Commentaries tend to fluctuate between arid, compendious technical analyses and vivid but tendentious tours de force; few of them help readers understand the connection between the biblical texts in question and the theological heritage they inspired.
In response to this difficulty, Russell Reno has inaugurated a new commentary series, the Brazos Theological Commentary on the Bible, that aims to emphasize the theological pertinence of the books of the Bible. To that end, he has commissioned writers who are best known as theologians or historians—rather than following the custom of enlisting experts who have mastered a particular book in its original language and who engage the scholarly technical literature. The result is a series of volumes that embrace the scriptural authors, the church’s interpretive tradition and the lives of congregations today.
Stanley Hauerwas contributes the volume on Matthew’s Gospel. It is an auspicious opportunity for a theologian whose writings have returned time and again to Matthean themes. This commentary reveals the strong links between Matthew and Hauerwas’s own extensive bibliography, and even more the links that connect Hauerwas and Matthew to the works of John Howard Yoder, Reinhold Niebuhr, Dietrich Bonhoeffer and an ecumenical enclave of contemporary theologians.
As Hauerwas works through Matthew’s Gospel chapter by chapter, he occasionally cites contemporary biblical scholars; more frequently he explains the relation of a Matthean passage to a classical Christian teaching or the work of a recent theologian. Most often, however, he takes off from a point of departure in Matthew to present an exposition of a doctrinal, ethical or spiritual topic.
As Hauerwas works through the narratives, sermons and parables of Matthew, and especially the Sermon on the Mount, he displays the profoundly biblical basis of the positions he has expounded over the years. Readers who have followed Hauerwas’s writings closely will recognize themes, incidents and favorite interlocutors whom Hauerwas draws into a marvelous, improbable quilt of biblical theology. He exercises the prerogative not to parse every participle, instead concentrating on pivotal theological points of the narrative units he covers. He hops from punch line to punch line, emphasizing the theological angles he identifies in the Gospel pericopes.
This approach permits Hauerwas the latitude to lead from his strong suit. By interweaving contemporary and historical narratives with the plot of Matthew’s Gospel, he displays the power of narrative exposition (and suggests by contrast the dryness of technical analysis). Likewise, Hauerwas shows the value of a figurative imagination in biblical reading; he continually draws Matthean motifs together with similar features in the rest of the Bible and shows where subsequent generations found the basis for their doctrinal reasoning. In the passages where Matthew, Hauerwas and their shared interlocutors all strike the same chord, the approach vindicates the value of this series to libraries already glutted with commentaries.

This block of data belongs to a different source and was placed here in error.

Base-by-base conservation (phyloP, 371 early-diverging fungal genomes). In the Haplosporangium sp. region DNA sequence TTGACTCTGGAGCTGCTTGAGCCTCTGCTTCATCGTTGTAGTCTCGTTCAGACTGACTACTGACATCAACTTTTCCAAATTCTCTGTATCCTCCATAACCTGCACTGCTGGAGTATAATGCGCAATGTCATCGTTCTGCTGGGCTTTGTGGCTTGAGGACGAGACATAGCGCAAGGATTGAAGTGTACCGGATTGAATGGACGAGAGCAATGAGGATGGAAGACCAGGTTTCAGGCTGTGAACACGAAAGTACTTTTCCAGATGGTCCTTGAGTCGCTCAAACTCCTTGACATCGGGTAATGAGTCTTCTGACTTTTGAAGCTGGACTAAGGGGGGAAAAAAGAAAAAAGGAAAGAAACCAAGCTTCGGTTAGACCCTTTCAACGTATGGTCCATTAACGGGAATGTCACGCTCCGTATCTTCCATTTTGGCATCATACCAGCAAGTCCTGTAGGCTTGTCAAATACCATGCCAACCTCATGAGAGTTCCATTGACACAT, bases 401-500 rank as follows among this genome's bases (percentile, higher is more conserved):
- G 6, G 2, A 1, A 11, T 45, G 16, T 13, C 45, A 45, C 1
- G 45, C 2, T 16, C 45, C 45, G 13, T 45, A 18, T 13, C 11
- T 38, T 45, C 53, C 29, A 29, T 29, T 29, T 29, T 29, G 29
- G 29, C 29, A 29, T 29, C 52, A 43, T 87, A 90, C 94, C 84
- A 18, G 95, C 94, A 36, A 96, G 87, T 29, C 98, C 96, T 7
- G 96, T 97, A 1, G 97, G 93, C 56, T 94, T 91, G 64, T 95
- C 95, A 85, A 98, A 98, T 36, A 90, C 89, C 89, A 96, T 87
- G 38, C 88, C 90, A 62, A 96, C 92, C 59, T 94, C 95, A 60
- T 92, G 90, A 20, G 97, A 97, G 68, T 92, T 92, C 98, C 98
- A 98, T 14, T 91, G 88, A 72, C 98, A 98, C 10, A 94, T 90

Because Hauerwas’s anecdotal approach highlights the punch lines, though, his commentary tends paradoxically to obscure the continuity of Matthew’s narrative; the first Gospel is not, after all, a theological greatest-hits album but a composed whole. To the extent that Hauerwas soft-pedals the narrative texture of Matthew’s Gospel, he slides past some of the features that would strengthen his case. Similarly, Hauerwas gives the great interpreters of Matthew such prominence that they tend to outshine the evangelist, who, after all, might fairly expect to be the star (or costar, with Jesus) of a book about his Gospel. It is precisely this tendency that triggers the biblical guild’s mistrust of theologians who write biblical commentary. At the points where Hauerwas advances interpretations that engage patristic and modern readers more than they engage features of Matthew’s Gospel, biblical scholars may conclude that their disciplinary suspicion is well founded.
Their hesitation would not be groundless, but it would miss the vitally important point that Hauerwas is venturing into new terrain where there are few if any contemporary models. The obvious example is Barth’s Romans commentary, in which Barth so daringly inhabits Paul’s spirit (with a level of success that varies depending on the reader). Hauerwas doesn’t take that route; where Barth aims to think with Paul’s own mind, Hauerwas professes to respect Matthew’s reticence by not saying what he “really meant.” That respect warrants appreciation—but Hauerwas steers so clear of saying what Matthew really meant that the commentary seems to focus more on the aftereffects of Matthew than on the Gospel itself.
This commentary serves readers admirably by connecting the points that lie between the first and 21st centuries and by reminding readers that Matthew’s Gospel has played a deep, broad role in centuries of theological reflection. The book doesn’t undo the problems that beset the commentary genre or resolve the disciplinary conflict between biblical studies and theology, but it does advance the cause of a less problematic, more harmonious theological reading of the Bible. It will appeal most to readers who already appreciate Hauerwas’s writings, to preachers, and to those hardy theological explorers who, with Hauerwas and Reno, persist in seeking a better rhetoric in theological commentary on scripture.